The Valentine Debate

The Valentine Debate

Charlotte Rooney and McKenna Cole

Pro

For some people, Valentine’s Day is the worst time of the year. Singles especially see Valentine’s Day as something only for those in a relationship.

I’ve pretty much been single my entire life, but Valentine’s Day has always been fun. I love hanging out with my friends or going out to dinner — nothing about the holiday is limited to people with a significant other (SO).

Not having an SO doesn’t mean Valentine’s Day should be ruined for you. Going out and having a good time or just chilling by yourself doesn’t mean your day was horrible. People host singles parties, and you can always make reservations to eat with your friends.

Another plus is a lot of singles are out on Valentine’s Day, and it’s possible to meet someone.

Being single shouldn’t put a damper on the holiday — or any day of the year.

If not being in a relationship or just hating romance in general makes Valentine’s Day the worst  day of the year, it probably doesn’t have anything to do with the day and has more to do with insecurities surrounding being alone.

Bottom line — it’s a holiday and it should be enjoyed with friends regardless. Just like Halloween, Hanukkah or Christmas, having friends and family around is a staple, so having a partner shouldn’t be the top priority.

Love doesn’t have to be between a boyfriend or girlfriend. Love is shared with friends and family as well. Love isn’t limited, it can be felt by anyone and between anyone.

If spending the day with your dog makes you happy, then do it.

If using a face mask does it for you, then do it.

If eating a great meal with friends and family gets you in the spirit, then do it.

Valentine’s Day isn’t just for people in a relationship — don’t restrict what love can be.

Valentine’s Day is what you make it, so if you want to sulk all day then maybe that’s why you hate it.

Worst case scenario, at least you can get discount candy at the store on Feb. 15.


Con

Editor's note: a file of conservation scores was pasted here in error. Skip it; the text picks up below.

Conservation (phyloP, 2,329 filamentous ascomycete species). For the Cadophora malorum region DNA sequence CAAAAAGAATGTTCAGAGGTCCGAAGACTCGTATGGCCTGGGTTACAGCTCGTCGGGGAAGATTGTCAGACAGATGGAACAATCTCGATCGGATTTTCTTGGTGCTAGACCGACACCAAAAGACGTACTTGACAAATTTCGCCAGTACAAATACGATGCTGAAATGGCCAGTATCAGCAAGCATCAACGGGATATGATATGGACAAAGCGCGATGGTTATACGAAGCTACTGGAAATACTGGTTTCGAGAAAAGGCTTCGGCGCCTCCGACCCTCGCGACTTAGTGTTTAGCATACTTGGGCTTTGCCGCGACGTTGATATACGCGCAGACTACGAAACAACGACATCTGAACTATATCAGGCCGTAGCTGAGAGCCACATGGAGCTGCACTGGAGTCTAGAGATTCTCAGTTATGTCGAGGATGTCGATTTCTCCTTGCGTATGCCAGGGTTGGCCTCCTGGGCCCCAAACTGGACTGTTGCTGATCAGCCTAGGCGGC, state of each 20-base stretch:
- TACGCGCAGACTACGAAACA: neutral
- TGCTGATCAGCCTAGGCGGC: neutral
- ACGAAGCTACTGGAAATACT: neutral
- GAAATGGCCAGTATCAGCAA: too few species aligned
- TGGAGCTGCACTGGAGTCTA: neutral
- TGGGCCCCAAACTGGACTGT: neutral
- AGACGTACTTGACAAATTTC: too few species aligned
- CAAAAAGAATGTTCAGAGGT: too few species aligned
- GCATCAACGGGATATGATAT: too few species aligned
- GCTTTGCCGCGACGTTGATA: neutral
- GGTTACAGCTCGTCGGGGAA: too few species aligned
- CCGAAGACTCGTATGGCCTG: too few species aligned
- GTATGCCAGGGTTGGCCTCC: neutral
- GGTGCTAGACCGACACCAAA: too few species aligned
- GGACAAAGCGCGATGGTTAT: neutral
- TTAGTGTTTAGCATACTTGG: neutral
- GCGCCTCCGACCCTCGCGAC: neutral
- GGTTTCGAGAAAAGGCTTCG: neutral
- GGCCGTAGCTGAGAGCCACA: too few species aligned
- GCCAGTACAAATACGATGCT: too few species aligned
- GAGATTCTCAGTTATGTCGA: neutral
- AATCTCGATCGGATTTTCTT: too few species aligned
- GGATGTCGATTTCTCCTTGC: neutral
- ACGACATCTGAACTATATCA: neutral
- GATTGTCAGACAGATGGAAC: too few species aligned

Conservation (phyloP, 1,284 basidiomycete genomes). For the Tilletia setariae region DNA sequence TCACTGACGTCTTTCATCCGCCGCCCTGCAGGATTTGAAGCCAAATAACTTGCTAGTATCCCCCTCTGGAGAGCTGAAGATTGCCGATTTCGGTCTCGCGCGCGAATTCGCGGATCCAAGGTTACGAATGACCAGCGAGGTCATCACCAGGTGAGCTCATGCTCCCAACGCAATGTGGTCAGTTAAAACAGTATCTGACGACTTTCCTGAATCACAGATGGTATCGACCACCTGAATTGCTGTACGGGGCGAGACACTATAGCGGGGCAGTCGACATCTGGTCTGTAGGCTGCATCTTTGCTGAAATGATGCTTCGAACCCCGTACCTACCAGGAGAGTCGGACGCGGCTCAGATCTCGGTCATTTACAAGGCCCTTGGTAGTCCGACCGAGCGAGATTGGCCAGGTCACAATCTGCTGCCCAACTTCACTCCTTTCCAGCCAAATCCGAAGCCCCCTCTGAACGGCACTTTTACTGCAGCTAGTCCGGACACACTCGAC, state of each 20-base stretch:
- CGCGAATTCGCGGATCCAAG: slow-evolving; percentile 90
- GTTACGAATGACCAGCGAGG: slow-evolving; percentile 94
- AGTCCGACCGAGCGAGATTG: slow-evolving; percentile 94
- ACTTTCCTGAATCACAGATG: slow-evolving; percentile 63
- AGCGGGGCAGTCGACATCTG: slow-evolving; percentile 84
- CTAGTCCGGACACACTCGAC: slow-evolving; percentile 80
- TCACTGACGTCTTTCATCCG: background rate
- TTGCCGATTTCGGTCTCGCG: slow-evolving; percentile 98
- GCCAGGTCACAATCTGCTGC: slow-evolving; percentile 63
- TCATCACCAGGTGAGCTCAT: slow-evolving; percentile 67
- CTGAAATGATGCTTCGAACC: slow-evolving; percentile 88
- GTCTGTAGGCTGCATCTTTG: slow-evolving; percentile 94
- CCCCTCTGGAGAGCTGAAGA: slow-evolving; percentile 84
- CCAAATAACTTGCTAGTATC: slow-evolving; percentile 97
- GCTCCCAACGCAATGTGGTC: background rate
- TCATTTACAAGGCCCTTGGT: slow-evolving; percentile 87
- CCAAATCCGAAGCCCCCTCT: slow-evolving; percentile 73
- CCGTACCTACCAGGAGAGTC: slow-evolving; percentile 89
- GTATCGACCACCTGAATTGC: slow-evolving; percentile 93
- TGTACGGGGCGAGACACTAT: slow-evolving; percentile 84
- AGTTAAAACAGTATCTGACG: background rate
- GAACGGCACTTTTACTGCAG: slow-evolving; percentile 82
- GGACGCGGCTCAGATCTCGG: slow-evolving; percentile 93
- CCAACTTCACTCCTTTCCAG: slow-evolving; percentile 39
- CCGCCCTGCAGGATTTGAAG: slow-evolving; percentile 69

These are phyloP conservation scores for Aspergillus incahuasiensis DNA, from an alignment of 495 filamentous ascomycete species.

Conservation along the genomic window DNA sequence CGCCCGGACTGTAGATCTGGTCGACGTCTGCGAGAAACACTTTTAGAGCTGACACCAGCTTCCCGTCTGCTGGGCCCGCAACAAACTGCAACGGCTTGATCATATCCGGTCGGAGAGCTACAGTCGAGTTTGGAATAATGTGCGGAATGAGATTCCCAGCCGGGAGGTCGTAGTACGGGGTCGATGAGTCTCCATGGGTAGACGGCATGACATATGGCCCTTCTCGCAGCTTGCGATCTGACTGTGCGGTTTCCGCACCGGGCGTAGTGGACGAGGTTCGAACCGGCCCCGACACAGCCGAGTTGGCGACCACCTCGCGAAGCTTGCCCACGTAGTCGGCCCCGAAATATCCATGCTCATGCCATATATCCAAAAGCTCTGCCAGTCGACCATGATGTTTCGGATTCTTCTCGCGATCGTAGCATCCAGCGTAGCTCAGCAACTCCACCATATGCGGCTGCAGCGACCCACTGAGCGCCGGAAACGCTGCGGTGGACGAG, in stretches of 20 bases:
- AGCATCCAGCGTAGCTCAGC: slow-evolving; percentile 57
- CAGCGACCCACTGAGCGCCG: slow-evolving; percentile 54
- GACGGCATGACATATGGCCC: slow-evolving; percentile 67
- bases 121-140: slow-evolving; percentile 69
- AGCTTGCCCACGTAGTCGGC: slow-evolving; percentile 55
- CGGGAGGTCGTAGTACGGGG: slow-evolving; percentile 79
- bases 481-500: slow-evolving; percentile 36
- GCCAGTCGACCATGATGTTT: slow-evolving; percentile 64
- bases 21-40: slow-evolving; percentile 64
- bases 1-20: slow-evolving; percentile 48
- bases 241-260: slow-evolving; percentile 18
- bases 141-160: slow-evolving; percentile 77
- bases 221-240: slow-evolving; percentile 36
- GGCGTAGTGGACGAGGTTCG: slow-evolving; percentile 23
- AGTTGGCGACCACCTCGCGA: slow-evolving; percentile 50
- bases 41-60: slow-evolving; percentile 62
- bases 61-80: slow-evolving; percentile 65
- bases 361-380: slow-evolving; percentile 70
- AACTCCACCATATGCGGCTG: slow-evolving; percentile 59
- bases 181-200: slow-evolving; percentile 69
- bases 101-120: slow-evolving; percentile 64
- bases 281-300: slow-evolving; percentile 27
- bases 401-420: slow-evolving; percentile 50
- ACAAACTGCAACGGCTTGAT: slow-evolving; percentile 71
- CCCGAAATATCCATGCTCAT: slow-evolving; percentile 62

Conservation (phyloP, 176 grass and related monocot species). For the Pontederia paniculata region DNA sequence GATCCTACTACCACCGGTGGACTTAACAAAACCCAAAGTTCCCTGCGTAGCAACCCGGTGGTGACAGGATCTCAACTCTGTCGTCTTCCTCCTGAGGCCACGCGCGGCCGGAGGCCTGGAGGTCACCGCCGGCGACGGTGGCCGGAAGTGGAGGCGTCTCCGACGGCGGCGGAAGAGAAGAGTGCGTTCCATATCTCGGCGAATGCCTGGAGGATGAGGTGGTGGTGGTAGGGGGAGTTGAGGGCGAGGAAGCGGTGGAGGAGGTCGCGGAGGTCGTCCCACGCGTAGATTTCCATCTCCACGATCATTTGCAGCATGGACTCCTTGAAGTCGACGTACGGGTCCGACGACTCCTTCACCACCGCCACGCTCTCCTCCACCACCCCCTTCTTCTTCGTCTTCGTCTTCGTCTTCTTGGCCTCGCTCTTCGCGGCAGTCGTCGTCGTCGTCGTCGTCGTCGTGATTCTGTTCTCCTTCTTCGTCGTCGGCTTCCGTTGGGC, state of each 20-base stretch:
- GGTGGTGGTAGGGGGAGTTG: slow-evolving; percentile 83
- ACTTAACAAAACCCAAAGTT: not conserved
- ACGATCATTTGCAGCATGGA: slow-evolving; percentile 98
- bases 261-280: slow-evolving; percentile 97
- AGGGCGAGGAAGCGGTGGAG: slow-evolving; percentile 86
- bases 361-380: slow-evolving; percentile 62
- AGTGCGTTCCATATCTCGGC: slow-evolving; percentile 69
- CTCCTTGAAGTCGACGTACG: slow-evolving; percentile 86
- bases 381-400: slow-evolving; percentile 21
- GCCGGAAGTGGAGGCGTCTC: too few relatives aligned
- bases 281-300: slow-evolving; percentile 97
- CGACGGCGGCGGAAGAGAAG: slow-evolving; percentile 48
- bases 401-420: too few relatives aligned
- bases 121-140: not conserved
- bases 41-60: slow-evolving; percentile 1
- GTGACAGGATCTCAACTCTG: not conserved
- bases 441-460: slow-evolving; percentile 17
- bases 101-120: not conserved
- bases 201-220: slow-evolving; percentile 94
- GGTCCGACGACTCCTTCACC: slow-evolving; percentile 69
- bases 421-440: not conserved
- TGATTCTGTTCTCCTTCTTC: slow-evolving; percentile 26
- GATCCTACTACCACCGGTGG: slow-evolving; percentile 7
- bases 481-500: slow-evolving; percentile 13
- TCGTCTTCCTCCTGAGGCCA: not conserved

Make sure to have your copy of “The Notebook” and a box of tissues on hand in the weeks to come. It’s finally here: Valentine’s Day — where there is enough love in the air to make your eyes water, and the PDA is around every corner.

We all know what comes next — heart-shaped-boxed chocolates, assortments of red roses and 10-foot teddy bears fill the store aisles.

Restaurants are booked infinitely by table-for-two dinner reservations.

But most painful of all, the Shane Co. monologue is embedded into your brain by the never-ending commercials for diamond earrings. Everything is planned weeks in advance — it has to be special, and it has to be perfect.

But if the description above doesn’t match your yearly, single routine, don’t sweat it.

I’ve been single my entire life, and if there is one thing I can count on, it’s that I don’t have to worry about Valentine’s Day. I can easily ignore it.

But if you are in a relationship, that is the last thing you want to do.

Valentine’s Day’s true purpose is to serve as a time to express your endless love.

Unfortunately, the expectations of an unconventional gesture, combined with the pressures to be romantic, can actually derail a relationship, not enhance it.

Partners may not meet standards, and these failures can lead to harmful outcomes.

When partners no longer seem to make ends meet, alternatives may seem more and more alluring.

Valentine’s Day can also turn relationships into a ticking time-bomb, serving as the final push toward the inevitable break-up.

All those issues that you and your partner tried to avoid are now rising to the surface, and struggling relationships may break under the pressures of the big day.

Although this holiday was intended to create a celebratory lovefest, it has transformed into a highly-marketed spectacle and hazardous ride for lovers.

So if you’re upset about not catching cupid’s arrow, just see it as dodging a bullet.